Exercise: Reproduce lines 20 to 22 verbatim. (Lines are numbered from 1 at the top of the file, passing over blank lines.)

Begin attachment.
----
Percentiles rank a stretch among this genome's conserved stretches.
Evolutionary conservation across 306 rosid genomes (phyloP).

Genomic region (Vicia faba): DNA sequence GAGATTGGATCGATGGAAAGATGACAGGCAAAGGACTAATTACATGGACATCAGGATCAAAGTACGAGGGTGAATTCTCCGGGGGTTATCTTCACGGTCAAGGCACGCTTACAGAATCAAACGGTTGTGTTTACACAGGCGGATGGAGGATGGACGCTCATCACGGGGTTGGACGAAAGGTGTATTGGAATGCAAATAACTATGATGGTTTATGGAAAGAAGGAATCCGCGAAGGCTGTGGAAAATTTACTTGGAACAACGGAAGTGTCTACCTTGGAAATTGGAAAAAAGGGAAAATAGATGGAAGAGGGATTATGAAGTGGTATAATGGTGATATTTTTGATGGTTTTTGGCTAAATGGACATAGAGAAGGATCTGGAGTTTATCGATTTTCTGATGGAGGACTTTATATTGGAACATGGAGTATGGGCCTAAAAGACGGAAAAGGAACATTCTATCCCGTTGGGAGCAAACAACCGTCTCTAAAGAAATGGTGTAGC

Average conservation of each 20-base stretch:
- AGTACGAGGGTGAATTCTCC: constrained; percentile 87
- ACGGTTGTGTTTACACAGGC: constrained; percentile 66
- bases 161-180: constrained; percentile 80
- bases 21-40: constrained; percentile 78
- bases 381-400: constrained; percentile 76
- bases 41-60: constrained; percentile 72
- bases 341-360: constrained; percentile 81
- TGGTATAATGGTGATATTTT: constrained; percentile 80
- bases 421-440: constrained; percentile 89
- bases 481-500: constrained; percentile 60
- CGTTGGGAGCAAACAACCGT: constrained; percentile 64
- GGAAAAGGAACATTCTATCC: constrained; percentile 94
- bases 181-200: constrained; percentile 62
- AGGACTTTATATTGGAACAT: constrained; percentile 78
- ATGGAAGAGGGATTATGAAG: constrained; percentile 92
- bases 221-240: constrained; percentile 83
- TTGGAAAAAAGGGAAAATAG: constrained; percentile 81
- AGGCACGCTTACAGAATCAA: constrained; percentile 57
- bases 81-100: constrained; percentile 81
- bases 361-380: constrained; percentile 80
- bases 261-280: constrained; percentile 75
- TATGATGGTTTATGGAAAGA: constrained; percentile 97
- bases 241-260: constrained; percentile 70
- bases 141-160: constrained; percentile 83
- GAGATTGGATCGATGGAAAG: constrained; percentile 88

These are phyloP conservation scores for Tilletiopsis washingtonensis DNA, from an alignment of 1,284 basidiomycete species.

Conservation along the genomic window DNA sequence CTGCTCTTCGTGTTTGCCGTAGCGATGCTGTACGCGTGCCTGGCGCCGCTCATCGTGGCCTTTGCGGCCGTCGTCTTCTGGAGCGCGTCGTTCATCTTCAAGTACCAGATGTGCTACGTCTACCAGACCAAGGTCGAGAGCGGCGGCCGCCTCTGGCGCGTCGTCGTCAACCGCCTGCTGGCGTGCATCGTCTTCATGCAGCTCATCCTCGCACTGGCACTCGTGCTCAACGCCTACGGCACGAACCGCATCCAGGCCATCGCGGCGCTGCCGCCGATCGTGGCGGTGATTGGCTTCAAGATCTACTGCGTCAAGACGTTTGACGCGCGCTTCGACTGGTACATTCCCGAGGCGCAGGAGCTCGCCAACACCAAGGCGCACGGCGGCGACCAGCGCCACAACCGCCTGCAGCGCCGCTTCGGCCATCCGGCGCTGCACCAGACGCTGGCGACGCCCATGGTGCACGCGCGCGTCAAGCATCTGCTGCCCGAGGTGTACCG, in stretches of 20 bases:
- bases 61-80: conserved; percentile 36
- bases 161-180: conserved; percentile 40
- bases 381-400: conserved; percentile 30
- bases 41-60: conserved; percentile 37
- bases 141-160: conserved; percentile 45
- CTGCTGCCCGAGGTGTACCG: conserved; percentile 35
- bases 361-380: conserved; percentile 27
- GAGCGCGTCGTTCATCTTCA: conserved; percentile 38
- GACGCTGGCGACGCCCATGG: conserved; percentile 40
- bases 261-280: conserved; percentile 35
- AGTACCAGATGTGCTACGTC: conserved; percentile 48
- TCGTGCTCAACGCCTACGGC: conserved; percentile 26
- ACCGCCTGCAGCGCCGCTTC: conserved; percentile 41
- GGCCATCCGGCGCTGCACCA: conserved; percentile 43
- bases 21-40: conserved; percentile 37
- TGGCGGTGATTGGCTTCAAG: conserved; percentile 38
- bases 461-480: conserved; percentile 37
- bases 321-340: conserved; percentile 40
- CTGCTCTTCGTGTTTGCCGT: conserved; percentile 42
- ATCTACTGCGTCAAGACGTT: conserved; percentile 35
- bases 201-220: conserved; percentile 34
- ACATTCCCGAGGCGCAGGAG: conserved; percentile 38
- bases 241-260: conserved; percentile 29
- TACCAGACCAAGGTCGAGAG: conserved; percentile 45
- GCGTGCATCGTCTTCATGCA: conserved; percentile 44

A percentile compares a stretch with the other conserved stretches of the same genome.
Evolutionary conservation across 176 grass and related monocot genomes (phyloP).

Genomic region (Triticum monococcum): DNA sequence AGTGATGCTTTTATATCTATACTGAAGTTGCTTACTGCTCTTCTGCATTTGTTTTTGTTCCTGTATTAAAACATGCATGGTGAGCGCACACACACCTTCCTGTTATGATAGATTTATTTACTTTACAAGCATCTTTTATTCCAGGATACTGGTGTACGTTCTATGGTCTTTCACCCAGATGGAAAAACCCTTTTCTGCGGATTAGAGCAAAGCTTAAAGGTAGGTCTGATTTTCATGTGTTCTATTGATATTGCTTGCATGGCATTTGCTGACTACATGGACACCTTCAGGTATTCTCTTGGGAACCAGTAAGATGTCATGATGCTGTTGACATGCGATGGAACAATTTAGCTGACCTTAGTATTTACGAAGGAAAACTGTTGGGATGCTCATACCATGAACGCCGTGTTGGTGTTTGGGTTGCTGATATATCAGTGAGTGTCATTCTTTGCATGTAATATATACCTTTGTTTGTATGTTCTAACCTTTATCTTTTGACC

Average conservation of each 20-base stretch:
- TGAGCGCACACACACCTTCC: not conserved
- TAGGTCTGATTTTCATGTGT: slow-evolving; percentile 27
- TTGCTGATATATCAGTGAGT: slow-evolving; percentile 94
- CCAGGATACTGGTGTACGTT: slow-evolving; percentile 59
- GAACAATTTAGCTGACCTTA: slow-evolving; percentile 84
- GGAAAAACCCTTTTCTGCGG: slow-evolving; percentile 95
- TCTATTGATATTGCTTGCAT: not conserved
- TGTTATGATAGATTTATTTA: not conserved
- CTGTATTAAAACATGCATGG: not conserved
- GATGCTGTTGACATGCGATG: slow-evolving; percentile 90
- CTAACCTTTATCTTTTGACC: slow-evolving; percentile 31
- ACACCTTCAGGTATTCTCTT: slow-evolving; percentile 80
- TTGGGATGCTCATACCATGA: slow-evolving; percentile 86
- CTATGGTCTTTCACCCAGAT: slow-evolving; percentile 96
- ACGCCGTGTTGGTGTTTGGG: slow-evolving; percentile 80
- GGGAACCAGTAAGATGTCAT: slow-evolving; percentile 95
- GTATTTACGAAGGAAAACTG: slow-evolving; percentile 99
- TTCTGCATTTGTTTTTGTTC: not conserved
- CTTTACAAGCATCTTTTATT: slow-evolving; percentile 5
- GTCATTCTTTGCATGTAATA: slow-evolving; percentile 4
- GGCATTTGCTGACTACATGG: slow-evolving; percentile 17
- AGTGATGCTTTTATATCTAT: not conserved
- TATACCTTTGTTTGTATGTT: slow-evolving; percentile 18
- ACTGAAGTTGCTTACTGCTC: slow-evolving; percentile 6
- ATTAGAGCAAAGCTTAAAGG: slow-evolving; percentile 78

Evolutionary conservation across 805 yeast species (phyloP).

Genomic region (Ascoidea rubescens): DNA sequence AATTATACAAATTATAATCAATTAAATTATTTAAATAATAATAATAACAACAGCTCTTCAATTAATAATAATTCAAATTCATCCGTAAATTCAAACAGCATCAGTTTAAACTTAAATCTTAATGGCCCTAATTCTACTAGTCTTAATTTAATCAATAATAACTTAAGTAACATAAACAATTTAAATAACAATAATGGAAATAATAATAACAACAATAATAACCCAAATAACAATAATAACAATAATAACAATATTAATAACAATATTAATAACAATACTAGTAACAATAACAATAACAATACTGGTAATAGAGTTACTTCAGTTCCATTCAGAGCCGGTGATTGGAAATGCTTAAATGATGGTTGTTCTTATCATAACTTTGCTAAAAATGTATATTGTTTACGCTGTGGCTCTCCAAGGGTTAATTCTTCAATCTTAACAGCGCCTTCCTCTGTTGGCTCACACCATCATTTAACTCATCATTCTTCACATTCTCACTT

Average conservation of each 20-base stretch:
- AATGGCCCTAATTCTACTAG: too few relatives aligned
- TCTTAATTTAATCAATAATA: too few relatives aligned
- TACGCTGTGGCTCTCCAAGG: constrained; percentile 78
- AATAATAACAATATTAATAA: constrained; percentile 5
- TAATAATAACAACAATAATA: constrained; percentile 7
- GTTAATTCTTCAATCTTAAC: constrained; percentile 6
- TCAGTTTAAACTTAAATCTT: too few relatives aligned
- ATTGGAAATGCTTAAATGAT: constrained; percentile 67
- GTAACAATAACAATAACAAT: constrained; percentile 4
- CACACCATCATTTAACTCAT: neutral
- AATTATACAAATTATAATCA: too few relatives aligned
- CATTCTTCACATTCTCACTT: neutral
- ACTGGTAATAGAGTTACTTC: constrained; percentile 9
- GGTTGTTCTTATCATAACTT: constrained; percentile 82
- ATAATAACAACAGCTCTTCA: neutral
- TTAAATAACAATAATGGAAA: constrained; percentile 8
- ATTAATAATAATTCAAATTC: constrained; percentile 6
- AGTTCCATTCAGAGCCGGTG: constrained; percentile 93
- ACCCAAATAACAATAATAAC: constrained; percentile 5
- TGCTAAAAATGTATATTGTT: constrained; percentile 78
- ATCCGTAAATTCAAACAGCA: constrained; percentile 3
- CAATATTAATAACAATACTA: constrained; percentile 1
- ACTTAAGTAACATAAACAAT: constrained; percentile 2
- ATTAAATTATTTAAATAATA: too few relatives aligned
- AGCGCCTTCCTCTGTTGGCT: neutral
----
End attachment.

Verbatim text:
- bases 221-240: constrained; percentile 83
- TTGGAAAAAAGGGAAAATAG: constrained; percentile 81
- AGGCACGCTTACAGAATCAA: constrained; percentile 57